To make matters worse, many parents of children with ongoing symptoms feel let down by the Government and the NHS. They find that GPs have little understanding of the issue or are reluctant to call it what it is. The NHS is offering diagnostic screenings for adults with ongoing symptoms but not children, leaving both parents and children in limbo and unable to understand, never mind resolve, their illness.
An Uncomfortable Truth
Parents of suffering children believe that the Government should run an education campaign to explain that children are at risk. They believe that the Government is not doing so out of a fear it would cause mass panic. But ongoing silence leaves children at risk.
“At the start of the pandemic we believed that it was a disease of the elderly,” said one parent. “Now we know different but there’s been no information campaign. The general view is that children are still not at risk.”
The reality of Long COVID-19 in children has huge implications for the UK’s pandemic response and plans to reopen schools. We expect children to be the first to return to mixing, but have no plans to vaccinate them. We have a Prime Minister intent on making us believe that schools are safe when, for some children, they are anything but. We have schools that were not built to allow social distancing or adequate ventilation and a Government unwilling to countenance the time and expense that modifying them would entail.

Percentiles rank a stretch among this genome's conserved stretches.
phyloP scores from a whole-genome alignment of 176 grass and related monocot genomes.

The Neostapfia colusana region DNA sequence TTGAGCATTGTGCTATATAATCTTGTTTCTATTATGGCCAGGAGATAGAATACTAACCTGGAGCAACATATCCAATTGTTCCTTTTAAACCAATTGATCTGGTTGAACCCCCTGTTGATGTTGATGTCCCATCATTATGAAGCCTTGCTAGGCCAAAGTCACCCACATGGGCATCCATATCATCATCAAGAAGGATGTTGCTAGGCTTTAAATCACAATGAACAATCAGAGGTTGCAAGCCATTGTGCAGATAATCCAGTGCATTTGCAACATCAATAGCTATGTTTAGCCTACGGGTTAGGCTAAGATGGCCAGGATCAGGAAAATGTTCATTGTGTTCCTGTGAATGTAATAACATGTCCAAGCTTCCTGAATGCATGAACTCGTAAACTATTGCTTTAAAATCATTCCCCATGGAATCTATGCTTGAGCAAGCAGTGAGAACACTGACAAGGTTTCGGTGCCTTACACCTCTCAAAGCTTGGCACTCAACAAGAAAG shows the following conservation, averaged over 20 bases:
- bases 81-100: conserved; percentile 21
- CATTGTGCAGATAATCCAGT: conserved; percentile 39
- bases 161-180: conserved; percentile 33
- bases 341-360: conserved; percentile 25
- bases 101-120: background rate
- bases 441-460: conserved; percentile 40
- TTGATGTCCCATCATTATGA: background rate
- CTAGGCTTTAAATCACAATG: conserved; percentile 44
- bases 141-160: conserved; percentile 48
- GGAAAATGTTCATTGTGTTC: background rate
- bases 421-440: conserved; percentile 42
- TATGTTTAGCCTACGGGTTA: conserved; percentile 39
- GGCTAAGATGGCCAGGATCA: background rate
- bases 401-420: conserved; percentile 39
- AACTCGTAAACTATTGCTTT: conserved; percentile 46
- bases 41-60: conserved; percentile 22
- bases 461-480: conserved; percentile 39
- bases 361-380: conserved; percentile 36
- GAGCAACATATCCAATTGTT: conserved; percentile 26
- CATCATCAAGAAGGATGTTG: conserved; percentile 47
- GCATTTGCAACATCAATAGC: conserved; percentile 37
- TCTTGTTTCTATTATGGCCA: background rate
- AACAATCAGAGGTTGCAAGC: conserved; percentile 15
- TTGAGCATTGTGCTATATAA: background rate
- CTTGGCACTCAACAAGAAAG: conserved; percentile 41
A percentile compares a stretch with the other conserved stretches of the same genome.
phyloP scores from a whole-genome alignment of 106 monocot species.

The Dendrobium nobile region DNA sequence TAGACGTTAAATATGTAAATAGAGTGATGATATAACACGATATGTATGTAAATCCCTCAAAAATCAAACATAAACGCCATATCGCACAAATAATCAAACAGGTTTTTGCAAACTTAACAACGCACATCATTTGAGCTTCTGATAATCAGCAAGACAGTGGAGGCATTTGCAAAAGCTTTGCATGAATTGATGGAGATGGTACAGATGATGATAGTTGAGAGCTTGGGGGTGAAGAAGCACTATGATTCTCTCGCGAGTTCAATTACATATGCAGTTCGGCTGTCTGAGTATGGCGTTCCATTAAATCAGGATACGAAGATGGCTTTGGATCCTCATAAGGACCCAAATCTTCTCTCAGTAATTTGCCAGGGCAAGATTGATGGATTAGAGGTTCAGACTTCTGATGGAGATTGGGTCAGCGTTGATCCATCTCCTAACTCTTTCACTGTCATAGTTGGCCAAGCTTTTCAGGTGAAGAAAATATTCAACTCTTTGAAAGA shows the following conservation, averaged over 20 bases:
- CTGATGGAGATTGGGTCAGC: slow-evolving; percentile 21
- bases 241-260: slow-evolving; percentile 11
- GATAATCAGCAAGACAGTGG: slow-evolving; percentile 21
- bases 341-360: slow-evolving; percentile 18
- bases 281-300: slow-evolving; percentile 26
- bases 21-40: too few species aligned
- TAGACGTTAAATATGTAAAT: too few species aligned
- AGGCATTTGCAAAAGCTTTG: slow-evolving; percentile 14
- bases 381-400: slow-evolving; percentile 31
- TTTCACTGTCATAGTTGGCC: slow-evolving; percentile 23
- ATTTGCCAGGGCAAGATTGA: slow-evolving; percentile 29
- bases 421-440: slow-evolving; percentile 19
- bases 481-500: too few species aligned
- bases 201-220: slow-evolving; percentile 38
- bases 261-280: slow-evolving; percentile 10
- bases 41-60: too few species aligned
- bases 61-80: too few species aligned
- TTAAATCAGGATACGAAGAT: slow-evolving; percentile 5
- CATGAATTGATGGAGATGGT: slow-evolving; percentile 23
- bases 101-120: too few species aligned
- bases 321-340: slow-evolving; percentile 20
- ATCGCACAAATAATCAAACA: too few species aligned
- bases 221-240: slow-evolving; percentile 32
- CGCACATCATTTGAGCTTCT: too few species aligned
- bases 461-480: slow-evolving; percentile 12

Parents are not calling for schools to remain closed but for vastly improved safety measures including mandatory masks, ventilation and reduced crowding. Many have children who have been ill for months and are getting worse rather than better. They have no idea whether their children will ever recover and fear that, if safeguards are not improved, other parents will watch their children become unwell with a disease the long-term impacts of which are still unknown.
Children – who have only recently been included in vaccine trials – must be included in discussions about who to vaccinate as a priority.